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Albanese v. Las Vegas Metropolitan Police Department

United States District Court, D. Nevada

May 10, 2017

GRACE ALBANESE, et al., Plaintiffs,
v.
LAS VEGAS METROPOLITAN POLICE DEPARTMENT, Defendants.

          ORDER

          NANCY J. KOPPE United States Magistrate Judge

         Plaintiff Grace Albanese, proceeding in this action pro se, has requested authority pursuant to 28 U.S.C. § 1915 to proceed in forma pauperis, and submitted a complaint on May 8, 2017. Docket Nos. 1, 1-1.

         I. In Forma Pauperis Application

         Plaintiff has submitted the affidavit required by § 1915 showing an inability to prepay fees and costs or give security for them. Accordingly, Plaintiff's request to proceed in forma pauperis will be granted pursuant to 28 U.S.C. § 1915(a). The Court will now review Plaintiff's Complaint.

         II. Screening the Complaint

         Upon granting a request to proceed in forma pauperis, the Court additionally screens the complaint pursuant to § 1915. Federal courts are given the authority to dismiss a case if the action is legally “frivolous or malicious, ” fails to state a claim upon which relief may be granted, or seeks monetary relief from a defendant who is immune from such relief. 28 U.S.C. § 1915(e)(2). When the Court dismisses a complaint under § 1915, the plaintiff should be given leave to amend the complaint with directions as to curing its deficiencies, unless it is clear from the face of the complaint that the deficiencies could not be cured by amendment. See Cato v. United States, 70 F.3d 1103, 1106 (9th Cir. 1995).

         Rule 12(b)(6) of the Federal Rules of Civil Procedure provides for dismissal of a complaint for failure to state a claim upon which relief can be granted. Review under Rule 12(b)(6) is essentially a ruling on a question of law. See Chappel v. Lab. Corp. of Am., 232 F.3d 719, 723 (9th Cir. 2000). A properly pled complaint must provide a short and plain statement of the claim showing that the pleader is entitled to relief. Fed.R.Civ.P. 8(a)(2); Bell Atl. Corp. v. Twombly, 550 U.S. 544, 555 (2007). Although Rule 8[1] does not require detailed factual allegations, it demands “more than labels and conclusions” or a “formulaic recitation of the elements of a cause of action.” Ashcroft v. Iqbal, 556 U.S. 662, 678 (2009) (citing Papasan v. Allain, 478 U.S. 265, 286 (1986)). The court must accept as true all well-pled factual allegations contained in the complaint, but the same requirement does not apply to legal conclusions. Iqbal, 556 U.S. at 679. Mere recitals of the elements of a cause of action, supported only by conclusory allegations, do not suffice. Id. at 678. Additionally, where the claims in the complaint have not crossed the line from conceivable to plausible, the complaint should be dismissed. Twombly, 550 U.S. at 570. Allegations of a pro se complaint are held to less stringent standards than formal pleadings drafted by lawyers. Hebbe v. Pliler, 627 F.3d 338, 342 & n.7 (9th Cir. 2010) (finding that liberal construction of pro se pleadings is required after Twombly and Iqbal).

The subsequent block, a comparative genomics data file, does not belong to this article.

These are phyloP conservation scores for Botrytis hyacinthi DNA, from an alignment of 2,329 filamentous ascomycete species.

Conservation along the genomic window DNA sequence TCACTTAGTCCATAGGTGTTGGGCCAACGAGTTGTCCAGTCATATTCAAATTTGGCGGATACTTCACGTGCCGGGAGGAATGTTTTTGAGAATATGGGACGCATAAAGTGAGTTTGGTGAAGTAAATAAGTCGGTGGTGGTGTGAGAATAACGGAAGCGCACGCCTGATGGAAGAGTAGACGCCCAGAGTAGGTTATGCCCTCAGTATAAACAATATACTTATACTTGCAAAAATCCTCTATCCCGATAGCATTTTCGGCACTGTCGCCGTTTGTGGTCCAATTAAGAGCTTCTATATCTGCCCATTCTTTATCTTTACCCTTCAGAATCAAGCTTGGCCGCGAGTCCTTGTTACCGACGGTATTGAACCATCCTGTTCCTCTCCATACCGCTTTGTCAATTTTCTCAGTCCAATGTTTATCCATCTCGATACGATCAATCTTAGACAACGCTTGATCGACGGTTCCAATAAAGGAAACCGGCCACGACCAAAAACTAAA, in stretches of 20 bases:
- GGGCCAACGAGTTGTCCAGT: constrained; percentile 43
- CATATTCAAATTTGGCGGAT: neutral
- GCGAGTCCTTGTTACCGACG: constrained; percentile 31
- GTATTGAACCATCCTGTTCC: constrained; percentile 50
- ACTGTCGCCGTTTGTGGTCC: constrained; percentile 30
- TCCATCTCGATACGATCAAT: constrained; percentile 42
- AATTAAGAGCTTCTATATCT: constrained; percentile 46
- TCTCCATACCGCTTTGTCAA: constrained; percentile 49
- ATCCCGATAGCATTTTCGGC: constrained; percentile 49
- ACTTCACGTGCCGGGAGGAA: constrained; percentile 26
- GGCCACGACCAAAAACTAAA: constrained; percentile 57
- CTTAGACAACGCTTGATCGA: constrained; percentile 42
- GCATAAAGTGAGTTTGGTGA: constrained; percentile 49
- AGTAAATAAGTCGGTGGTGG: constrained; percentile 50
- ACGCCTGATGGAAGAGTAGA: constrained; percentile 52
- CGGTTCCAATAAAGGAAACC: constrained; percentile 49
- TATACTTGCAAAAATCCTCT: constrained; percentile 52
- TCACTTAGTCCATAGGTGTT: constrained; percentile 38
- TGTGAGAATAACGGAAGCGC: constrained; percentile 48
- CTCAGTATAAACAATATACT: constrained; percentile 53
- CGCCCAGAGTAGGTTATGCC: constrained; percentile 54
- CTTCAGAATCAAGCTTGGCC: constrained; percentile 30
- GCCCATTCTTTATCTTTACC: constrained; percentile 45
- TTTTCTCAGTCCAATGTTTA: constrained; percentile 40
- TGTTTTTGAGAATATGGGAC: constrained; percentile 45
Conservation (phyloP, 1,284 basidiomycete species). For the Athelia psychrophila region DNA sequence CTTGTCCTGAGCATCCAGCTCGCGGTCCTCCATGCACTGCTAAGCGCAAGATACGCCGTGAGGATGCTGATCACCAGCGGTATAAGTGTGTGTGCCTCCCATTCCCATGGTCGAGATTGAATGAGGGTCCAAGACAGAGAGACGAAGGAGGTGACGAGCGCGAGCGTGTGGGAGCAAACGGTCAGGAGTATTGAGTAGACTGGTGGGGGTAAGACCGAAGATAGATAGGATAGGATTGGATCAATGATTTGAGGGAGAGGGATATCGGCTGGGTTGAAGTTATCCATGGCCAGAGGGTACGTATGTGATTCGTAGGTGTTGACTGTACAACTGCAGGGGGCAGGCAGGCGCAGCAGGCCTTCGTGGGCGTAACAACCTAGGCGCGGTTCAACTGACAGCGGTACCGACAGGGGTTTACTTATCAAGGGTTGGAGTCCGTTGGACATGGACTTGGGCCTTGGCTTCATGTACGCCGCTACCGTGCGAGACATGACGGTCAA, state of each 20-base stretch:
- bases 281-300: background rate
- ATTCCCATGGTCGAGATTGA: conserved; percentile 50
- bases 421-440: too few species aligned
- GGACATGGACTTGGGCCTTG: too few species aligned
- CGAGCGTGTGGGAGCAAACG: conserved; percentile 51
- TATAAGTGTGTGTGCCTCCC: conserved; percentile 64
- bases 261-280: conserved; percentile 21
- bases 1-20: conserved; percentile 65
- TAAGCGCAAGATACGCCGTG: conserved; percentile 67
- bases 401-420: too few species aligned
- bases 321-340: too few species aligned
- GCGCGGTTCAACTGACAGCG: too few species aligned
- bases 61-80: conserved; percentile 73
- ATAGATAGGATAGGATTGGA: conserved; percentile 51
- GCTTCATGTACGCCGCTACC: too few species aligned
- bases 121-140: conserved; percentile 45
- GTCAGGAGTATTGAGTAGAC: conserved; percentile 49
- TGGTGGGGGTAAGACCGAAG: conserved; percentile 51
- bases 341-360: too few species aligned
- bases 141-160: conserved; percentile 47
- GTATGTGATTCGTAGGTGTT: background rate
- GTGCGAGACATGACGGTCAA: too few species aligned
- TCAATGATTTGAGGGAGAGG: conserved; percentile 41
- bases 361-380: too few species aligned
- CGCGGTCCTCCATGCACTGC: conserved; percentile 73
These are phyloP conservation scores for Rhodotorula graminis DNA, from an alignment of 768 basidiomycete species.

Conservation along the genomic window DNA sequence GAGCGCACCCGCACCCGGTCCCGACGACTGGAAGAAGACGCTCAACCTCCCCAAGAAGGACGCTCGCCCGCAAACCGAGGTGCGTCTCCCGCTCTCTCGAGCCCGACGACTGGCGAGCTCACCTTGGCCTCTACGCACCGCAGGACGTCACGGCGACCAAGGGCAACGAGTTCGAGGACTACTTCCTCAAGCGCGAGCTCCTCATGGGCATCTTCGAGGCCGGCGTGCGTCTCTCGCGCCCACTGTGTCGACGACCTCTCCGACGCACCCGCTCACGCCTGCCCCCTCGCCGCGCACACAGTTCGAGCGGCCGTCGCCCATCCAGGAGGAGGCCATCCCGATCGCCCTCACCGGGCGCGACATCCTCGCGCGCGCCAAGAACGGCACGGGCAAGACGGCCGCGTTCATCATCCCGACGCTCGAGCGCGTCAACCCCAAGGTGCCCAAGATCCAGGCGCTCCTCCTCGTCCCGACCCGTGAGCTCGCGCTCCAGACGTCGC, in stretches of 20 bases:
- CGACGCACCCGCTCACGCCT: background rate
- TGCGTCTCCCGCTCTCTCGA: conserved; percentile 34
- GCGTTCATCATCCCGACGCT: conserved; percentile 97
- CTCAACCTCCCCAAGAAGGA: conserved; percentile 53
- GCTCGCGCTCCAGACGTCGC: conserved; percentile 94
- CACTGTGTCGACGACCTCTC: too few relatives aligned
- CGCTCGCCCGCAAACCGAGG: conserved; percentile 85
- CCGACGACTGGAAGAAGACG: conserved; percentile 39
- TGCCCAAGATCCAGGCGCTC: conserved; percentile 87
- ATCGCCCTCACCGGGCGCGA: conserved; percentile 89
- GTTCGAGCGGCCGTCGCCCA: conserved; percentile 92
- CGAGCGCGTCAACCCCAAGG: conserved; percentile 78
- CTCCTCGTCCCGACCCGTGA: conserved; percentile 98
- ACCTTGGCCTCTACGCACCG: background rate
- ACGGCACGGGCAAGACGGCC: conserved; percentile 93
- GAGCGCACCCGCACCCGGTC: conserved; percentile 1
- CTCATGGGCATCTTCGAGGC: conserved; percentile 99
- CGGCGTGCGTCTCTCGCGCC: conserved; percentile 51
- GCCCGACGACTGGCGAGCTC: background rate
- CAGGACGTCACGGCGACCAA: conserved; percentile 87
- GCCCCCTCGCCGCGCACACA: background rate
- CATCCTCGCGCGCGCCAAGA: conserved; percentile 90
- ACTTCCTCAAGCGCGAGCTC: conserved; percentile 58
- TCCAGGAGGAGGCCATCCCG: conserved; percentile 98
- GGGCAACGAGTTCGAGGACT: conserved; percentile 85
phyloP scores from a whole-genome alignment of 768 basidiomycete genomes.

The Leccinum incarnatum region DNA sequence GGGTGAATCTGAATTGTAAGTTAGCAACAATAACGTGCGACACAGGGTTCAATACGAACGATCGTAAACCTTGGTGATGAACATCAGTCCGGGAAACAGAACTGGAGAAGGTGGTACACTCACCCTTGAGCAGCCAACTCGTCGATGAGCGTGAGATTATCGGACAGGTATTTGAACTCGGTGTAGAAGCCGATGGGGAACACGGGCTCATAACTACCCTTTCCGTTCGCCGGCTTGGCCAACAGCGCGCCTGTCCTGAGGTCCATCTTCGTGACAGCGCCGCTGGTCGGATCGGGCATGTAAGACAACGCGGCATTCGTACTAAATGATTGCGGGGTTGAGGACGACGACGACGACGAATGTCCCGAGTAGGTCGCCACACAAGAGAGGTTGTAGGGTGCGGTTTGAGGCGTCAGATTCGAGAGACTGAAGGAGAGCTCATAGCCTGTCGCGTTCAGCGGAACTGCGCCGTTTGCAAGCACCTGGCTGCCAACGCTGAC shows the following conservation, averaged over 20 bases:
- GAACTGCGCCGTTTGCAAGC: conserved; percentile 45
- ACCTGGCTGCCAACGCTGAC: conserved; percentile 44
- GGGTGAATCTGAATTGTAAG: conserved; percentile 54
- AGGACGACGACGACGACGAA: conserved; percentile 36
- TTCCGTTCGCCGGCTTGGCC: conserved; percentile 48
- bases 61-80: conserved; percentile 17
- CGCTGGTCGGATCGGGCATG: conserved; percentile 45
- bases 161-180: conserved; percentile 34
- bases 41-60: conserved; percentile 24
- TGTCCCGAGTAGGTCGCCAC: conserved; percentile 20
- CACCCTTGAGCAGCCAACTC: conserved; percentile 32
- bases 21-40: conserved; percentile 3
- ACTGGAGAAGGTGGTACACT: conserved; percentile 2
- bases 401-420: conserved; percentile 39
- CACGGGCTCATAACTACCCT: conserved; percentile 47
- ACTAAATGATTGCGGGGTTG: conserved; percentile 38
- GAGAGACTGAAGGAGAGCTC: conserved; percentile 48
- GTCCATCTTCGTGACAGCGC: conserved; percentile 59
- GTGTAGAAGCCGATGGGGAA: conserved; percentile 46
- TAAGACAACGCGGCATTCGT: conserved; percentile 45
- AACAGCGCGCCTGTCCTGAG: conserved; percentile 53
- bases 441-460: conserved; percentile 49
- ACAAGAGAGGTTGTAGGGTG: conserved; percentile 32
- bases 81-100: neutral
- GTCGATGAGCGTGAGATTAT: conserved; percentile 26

In this instance, Plaintiff has submitted a one-page complaint that mentions “obstruction of justice” and “equal protection under the law.” See Docket No. 1-1. Plaintiff fails to cite any specific statutes or constitutional provisions. Id. Further, she fails to set forth in sufficient detail the facts underlying this action. Id. As a preliminary matter, therefore, Plaintiff's complaint fails to satisfy Rule 8's basic requirements and therefore fails to state a claim upon which relief can be granted.

         Additionally, the sole defendant that Plaintiff names is the Las Vegas Metropolitan Police Department (“LVMPD”). Id. The Ninth Circuit has held that, pursuant to Federal Rule of Civil Procedure 17(b), state law determines whether a department of a municipality may sue or be sued. See, e.g., Streit v. Cty. of Los Angeles, 236 F.3d 552, 565 (9th Cir. 2001). LVMPD is a department of the City of Las Vegas and, “[i]n the absence of statutory authorization, a department of the municipal government may not, in the department name, sue or be sued.” Wayment v. Holmes, 912 P.2d 816, 819 (Nev. 1996) (citing 64 C.J.S. Municipal Corporations § 2195 (1950)); see Schneider v. Elko Cty. Sheriff's Dep't, 17 F.Supp.2d 1162, 1665 (D. Nev. 1998); see also Wallace v. City of N. Las Vegas, 2011 WL 2971241, at *1 (D. Nev. 2011) (“Plaintiffs have not identified any statutory authority that permits the Department to be sued, and the court is unaware of any such authority”); Cerros v. N. Las Vegas Police Dep't, 2008 WL 608641, at *9 (D. Nev. 2008) (“Nevada does not grant authorization of a police department to sue or be sued”). Thus, Plaintiff has not demonstrated that LVMPD is a proper defendant in this action.[2] The Court will give Plaintiff an opportunity to cure the aforementioned deficiencies.

         III. Conclusion

         Accordingly, IT IS ORDERED that:

         1. Plaintiff's request to proceed in forma pauperis is GRANTED. Plaintiff shall not be required to pay the filing fee of four hundred dollars ($400.00).

         2. Plaintiff is permitted to maintain this action to conclusion without the necessity of prepayment of any additional fees or costs or the giving of a security therefor. This Order granting leave to proceed in forma pauperis shall not ...


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